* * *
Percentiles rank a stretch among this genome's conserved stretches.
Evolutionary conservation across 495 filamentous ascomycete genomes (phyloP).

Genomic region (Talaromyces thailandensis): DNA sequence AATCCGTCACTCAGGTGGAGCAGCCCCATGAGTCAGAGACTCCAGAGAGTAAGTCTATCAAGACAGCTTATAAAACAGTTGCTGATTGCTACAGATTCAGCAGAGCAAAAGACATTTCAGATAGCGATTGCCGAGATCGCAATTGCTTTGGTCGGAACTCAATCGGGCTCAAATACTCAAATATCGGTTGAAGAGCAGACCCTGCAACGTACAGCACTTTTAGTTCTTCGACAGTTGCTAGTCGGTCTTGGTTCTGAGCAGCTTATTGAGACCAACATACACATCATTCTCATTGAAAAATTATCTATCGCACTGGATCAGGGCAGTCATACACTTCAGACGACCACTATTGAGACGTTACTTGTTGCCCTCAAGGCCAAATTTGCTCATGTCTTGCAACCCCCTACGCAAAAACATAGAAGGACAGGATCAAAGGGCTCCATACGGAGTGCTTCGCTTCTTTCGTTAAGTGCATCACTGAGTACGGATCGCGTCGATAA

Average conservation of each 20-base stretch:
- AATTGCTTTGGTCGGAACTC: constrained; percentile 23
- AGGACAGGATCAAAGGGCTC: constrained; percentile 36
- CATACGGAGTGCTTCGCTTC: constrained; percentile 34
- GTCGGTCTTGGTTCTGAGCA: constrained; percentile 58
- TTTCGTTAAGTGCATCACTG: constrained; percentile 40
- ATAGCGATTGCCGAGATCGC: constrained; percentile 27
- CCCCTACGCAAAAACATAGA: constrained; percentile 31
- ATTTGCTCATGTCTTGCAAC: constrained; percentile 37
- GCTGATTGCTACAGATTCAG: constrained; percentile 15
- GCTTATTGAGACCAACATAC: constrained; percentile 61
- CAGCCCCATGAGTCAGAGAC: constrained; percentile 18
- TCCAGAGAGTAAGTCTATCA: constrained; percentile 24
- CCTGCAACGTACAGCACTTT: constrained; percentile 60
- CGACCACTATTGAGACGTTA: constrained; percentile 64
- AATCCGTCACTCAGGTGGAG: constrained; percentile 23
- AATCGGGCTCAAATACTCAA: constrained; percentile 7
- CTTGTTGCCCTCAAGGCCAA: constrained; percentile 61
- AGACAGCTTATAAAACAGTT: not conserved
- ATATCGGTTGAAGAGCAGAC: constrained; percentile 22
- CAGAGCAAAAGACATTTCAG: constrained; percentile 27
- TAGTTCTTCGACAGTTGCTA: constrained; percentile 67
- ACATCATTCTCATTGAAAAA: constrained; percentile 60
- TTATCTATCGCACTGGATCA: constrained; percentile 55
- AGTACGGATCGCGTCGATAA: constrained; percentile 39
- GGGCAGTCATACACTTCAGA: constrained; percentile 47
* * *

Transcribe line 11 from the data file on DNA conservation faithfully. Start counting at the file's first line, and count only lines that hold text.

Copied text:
- CCCCTACGCAAAAACATAGA: constrained; percentile 31